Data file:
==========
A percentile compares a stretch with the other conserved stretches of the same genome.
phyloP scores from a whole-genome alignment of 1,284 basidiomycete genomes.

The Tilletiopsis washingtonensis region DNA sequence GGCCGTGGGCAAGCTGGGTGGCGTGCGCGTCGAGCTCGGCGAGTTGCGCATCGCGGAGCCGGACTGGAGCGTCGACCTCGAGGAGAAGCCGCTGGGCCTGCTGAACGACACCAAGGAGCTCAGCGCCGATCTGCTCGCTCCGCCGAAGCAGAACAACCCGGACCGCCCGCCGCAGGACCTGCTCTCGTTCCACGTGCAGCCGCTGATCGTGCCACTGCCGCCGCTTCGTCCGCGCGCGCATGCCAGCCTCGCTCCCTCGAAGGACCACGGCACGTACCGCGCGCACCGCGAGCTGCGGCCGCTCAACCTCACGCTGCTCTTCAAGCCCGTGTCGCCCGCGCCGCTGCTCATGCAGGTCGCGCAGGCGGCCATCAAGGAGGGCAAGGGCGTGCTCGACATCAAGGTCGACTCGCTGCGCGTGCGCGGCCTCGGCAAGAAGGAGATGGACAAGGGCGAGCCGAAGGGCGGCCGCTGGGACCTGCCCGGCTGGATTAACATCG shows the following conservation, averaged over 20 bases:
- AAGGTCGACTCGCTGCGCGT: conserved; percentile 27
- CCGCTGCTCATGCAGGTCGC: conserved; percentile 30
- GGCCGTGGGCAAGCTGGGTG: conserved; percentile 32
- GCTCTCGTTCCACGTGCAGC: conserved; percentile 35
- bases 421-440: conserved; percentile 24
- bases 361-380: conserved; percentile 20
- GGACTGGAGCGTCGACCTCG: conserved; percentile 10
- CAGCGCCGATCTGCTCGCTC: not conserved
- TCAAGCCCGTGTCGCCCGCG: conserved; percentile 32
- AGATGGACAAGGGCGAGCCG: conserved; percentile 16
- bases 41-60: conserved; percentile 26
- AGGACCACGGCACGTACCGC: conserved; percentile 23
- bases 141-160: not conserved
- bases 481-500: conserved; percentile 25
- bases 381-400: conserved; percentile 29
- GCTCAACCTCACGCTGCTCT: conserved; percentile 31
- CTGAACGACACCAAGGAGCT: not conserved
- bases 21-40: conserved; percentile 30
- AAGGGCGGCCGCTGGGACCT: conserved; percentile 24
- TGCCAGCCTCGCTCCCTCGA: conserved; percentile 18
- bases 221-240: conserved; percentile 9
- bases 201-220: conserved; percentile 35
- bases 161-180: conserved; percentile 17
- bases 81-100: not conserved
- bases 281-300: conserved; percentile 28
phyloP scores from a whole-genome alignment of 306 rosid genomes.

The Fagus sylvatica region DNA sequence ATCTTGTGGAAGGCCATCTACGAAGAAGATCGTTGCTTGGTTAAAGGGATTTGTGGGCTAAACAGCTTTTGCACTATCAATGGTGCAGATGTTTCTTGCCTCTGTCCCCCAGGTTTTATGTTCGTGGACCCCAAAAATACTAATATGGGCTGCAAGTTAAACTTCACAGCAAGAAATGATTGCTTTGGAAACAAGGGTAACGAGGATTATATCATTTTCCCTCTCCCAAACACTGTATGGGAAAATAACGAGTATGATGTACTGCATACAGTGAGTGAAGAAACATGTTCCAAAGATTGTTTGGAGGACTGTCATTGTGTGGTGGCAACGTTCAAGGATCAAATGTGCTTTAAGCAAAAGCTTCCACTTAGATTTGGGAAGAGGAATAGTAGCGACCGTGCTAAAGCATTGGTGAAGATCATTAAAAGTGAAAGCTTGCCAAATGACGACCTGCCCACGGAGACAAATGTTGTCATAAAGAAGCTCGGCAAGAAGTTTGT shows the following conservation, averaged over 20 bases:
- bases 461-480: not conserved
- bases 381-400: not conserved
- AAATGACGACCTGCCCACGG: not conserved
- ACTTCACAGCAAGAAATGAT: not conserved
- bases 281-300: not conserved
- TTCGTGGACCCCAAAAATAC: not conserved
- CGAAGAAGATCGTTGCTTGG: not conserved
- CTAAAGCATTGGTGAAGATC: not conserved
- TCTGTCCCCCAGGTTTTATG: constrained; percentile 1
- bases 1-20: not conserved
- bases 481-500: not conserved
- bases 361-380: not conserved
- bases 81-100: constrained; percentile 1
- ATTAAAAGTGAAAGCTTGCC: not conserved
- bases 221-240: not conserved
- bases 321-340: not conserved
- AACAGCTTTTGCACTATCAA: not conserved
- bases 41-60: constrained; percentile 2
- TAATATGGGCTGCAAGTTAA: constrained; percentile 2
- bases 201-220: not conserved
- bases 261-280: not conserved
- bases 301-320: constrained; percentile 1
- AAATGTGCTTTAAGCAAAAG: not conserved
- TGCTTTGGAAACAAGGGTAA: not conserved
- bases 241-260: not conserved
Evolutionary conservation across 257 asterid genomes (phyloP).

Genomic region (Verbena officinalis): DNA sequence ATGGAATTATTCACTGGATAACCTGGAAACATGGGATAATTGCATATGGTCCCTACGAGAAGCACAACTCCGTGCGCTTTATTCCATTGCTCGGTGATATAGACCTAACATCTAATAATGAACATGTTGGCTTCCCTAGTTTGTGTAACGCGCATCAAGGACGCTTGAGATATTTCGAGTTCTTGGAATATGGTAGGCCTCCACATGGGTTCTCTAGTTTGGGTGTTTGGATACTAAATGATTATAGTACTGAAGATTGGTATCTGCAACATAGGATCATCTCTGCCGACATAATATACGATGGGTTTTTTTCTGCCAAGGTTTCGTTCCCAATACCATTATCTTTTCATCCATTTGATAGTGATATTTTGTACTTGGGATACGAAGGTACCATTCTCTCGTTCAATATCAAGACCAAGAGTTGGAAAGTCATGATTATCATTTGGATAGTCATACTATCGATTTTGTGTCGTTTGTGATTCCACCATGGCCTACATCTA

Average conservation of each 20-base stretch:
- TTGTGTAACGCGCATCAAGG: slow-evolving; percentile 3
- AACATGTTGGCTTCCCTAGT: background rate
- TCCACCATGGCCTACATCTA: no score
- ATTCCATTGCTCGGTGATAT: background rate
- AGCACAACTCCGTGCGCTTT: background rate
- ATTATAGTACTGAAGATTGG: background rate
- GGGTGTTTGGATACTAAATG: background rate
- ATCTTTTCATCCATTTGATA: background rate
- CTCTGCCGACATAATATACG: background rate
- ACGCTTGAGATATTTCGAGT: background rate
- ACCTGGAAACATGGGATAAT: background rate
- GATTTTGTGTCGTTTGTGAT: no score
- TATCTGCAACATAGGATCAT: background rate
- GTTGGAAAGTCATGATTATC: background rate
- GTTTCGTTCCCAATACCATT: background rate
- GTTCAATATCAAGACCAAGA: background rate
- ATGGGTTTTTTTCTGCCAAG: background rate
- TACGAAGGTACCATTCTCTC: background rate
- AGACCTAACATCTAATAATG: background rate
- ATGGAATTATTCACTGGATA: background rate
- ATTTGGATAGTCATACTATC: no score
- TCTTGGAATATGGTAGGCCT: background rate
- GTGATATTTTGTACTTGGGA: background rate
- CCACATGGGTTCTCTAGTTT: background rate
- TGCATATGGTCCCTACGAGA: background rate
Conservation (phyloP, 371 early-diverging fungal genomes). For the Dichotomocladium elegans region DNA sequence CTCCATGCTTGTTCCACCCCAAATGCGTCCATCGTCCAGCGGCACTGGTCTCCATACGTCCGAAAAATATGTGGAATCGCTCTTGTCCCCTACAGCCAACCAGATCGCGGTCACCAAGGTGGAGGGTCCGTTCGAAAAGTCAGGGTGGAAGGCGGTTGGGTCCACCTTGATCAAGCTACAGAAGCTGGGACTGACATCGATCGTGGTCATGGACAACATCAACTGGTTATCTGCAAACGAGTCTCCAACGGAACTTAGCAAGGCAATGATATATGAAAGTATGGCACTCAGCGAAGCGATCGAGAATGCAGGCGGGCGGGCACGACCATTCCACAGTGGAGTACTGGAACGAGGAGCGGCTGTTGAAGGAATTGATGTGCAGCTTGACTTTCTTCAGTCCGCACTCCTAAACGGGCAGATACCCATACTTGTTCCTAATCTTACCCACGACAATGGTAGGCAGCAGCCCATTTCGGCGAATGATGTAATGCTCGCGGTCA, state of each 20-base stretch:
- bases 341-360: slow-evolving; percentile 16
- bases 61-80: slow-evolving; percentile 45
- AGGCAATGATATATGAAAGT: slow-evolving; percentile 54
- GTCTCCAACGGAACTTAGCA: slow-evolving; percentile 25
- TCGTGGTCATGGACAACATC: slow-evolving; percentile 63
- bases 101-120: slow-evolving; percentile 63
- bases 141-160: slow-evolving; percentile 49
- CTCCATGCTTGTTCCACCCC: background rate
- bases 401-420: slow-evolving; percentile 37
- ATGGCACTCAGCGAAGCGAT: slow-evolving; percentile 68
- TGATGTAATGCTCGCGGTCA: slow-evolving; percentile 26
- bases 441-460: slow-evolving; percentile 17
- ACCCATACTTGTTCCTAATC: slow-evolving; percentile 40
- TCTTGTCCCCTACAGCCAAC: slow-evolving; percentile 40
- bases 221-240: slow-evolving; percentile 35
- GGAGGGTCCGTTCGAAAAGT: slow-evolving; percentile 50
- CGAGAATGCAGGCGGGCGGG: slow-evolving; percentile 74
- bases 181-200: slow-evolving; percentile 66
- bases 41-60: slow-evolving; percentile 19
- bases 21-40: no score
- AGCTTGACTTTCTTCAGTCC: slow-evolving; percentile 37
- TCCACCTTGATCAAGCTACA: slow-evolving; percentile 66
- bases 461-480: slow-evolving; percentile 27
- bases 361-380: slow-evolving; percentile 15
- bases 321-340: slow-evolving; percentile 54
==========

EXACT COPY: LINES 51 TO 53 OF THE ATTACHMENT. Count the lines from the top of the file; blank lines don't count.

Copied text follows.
- bases 261-280: not conserved
- bases 301-320: constrained; percentile 1
- AAATGTGCTTTAAGCAAAAG: not conserved